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Healthcare Practitioners and Technical: Career and Education Opportunities in Wyoming

Healthcare Practitioners and Technical: Healthcare Practitioners and Technical professionals diagnose and treat diseases and injuries, and assist in the promotion of good general health and preventative care. The wide range of professions in this field includes dentists, chiropractors, nurses, pediatricians, and radiologists.

Wyoming photo by David Jolley

Wyoming has a population of 544,270, which has grown by 10.22% in the last 10 years. Nicknamed the "Equality State," Wyoming's capital and most populous city is Cheyenne. In 2008, there were a total of 404,855 jobs in Wyoming. The average annual income was $48,580 in 2008, up from $46,726 in 2007. The unemployment rate in Wyoming was 6.4% in 2009, which has grown by 3.2% since the previous year. Roughly 21.9% of Wyoming residents have college degrees, which is lower than the national average.

The top industries in Wyoming include mining, mining (except oil), and crude petroleum gas extraction. Notable tourist destinations include the Cheyenne Botanic Gardens, the Nelson Museum of the West, and the Union Pacific Historical Society.

CITIES WITH Healthcare Practitioners and Technical OPPORTUNITIES IN Wyoming

Featured Online Colleges

Everest University
Liberty University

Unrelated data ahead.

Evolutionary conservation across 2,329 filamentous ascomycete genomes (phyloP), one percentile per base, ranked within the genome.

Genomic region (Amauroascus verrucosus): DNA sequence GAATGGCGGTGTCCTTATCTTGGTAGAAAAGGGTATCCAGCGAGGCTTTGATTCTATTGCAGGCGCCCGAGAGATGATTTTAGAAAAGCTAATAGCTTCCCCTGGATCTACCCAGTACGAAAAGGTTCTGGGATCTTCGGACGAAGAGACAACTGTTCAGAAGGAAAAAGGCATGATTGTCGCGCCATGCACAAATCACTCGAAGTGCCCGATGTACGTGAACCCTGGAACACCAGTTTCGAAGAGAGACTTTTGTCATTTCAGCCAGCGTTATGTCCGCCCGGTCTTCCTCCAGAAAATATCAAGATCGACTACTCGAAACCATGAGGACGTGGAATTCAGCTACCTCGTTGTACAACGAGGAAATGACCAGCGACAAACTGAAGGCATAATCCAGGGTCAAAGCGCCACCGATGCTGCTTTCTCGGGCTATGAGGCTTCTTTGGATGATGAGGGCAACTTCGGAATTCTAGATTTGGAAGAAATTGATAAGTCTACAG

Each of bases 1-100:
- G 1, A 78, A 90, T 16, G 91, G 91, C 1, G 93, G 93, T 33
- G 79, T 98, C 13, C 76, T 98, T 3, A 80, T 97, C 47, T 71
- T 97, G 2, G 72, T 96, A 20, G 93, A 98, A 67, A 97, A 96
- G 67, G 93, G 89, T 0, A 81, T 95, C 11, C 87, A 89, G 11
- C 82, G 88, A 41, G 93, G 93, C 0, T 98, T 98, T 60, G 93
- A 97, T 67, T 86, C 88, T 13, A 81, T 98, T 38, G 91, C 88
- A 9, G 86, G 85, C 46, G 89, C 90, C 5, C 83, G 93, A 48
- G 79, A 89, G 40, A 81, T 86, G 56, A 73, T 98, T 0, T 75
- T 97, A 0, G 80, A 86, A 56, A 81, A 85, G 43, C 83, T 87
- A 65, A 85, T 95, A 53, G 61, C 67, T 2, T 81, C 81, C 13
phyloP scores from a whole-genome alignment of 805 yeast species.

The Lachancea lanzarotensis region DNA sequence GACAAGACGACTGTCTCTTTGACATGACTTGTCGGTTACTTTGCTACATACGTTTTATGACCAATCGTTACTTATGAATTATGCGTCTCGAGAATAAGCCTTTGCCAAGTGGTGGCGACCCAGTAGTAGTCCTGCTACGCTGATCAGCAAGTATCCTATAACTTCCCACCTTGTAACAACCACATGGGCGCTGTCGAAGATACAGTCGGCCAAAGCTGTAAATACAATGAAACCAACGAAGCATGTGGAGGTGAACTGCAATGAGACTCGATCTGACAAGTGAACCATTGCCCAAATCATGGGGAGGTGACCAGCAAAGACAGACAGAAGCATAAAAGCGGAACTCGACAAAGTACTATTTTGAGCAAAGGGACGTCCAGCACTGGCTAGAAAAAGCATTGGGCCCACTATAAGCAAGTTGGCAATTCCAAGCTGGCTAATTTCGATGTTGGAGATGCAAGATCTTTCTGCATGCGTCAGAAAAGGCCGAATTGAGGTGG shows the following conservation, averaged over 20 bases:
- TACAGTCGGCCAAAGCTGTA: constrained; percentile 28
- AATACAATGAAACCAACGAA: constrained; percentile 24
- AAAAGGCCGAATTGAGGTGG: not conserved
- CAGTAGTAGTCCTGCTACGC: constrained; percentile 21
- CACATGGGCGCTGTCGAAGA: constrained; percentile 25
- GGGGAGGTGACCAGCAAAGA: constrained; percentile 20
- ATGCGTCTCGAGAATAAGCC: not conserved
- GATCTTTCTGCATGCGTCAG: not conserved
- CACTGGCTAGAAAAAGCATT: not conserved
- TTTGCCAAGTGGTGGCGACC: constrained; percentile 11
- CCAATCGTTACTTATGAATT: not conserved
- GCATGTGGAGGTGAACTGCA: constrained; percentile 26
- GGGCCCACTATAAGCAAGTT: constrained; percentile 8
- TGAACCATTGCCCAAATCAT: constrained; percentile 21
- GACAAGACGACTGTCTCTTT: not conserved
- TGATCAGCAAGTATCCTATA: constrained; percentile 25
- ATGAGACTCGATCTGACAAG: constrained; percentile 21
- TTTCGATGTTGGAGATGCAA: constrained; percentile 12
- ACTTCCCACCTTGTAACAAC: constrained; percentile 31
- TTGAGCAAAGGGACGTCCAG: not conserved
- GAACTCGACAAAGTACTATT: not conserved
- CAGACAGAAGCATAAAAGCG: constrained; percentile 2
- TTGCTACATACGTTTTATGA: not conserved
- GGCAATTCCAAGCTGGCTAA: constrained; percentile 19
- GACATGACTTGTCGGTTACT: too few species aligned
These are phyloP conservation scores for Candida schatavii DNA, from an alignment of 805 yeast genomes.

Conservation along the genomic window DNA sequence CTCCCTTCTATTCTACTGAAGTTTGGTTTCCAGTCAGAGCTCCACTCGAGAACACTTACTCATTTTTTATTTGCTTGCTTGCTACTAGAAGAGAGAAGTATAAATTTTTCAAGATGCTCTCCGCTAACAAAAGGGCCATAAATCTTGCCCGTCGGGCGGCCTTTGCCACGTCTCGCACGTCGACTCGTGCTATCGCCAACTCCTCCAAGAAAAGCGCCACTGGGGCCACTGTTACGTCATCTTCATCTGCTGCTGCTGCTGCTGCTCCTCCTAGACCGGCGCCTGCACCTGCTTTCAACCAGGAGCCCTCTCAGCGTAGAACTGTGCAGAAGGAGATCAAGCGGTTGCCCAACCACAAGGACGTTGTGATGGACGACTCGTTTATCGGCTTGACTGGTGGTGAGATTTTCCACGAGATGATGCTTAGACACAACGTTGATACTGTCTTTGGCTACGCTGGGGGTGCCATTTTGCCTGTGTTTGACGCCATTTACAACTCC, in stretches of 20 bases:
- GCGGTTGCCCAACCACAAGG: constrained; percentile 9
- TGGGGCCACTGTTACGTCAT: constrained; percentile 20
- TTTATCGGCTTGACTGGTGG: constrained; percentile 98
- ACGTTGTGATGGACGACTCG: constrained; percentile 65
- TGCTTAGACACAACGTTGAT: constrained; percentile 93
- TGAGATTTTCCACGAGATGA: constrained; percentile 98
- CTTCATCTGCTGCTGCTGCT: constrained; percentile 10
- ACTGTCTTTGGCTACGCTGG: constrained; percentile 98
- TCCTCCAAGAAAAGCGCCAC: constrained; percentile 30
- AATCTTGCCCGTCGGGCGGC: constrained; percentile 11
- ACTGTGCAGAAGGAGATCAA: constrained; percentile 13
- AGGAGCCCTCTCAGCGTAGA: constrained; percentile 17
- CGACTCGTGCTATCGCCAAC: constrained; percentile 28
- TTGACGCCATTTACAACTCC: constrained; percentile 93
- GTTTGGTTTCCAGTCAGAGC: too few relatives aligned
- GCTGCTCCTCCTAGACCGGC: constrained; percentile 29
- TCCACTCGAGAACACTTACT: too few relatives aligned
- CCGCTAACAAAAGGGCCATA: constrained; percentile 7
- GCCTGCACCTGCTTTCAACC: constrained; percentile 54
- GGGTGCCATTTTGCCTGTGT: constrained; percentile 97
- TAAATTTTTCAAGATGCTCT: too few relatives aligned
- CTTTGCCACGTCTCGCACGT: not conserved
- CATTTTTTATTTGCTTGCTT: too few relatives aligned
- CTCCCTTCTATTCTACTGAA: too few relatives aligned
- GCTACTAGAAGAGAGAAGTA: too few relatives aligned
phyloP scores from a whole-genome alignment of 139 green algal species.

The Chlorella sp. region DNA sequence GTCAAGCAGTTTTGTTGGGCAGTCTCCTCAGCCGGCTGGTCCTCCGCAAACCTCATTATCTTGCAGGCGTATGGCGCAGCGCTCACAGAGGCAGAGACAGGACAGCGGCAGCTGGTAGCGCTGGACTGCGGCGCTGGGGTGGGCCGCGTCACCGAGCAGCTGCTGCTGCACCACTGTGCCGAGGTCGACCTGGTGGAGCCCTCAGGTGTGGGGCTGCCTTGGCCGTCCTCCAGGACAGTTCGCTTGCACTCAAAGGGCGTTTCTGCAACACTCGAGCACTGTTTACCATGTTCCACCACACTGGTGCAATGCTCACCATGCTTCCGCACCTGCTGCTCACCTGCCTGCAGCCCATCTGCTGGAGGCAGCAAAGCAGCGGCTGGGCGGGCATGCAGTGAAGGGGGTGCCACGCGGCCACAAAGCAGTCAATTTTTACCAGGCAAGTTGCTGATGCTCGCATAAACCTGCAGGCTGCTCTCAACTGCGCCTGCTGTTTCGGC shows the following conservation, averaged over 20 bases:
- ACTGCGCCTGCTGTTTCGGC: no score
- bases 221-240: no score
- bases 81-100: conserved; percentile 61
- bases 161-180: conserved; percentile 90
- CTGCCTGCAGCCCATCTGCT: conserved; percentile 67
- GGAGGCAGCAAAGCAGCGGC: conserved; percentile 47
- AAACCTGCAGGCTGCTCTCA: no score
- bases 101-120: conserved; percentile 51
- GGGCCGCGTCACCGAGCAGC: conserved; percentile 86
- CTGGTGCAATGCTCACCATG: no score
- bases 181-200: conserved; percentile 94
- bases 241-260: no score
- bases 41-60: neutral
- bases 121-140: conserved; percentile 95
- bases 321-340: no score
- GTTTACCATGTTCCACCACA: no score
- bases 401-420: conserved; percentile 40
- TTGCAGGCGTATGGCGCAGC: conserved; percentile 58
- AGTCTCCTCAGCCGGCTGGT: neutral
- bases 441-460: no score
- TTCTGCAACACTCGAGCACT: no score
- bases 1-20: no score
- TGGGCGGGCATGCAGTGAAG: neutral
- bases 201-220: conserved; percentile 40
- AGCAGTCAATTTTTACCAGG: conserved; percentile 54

American InterContinental University Online

CAREERS WITHIN: Healthcare Practitioners and Technical

Alternative and Specialized

Along side the core health care practitioners, Alternative and Specialized physicians provide specific services for specific patient needs. Ranging from Chiropractors to Speech-Language Pathologists, they provide services that are not part of the repertoire of the the standard physician.

Audiologists are physicians who specialize hearing problems. Focused on one of our core perceptual abilities, they provide therapies and solutions for hearing problems that result from age, disease or occupational hazards.

Dentists work to prevent and repair problems related to our teeth and gums. They fix problems when they arise but also strive to help prevent them before they occur.

Emergency care workers are the first line of medical defense for people who have injuries or unexpected medical crises. Working both in the field and emergency rooms, they are often called upon to provide life saving services under demanding conditions.
Healthcare Technical

Medical Technicians are the professionals who provide the testing and technical support for physicians. They provide the skills required to mange the health care system from information to laboratory work.

Nurses are the "feet on the ground" professionals who make the health care system work. Assisting physicians at all levels of decision making and execution, they are often the interface between patients and their physicians.

Obstetric professionals are involved in all aspects of the child birth process. From midwives to genetic counselors, they provide the needed support through pregnancy and delivery.

Pharmacists interpret and mange the drug prescriptions provided to patients by physicians. Using specialized knowledge of drugs, their alternatives and their interactions, they dispense the medications that patients need.

Radiologists are doctors who use their expertise in imaging and technology to provide crucial diagnostic information for patients. Highly trained technicians, their skill is in finding and identifying problems that can not be seen through simple examinations.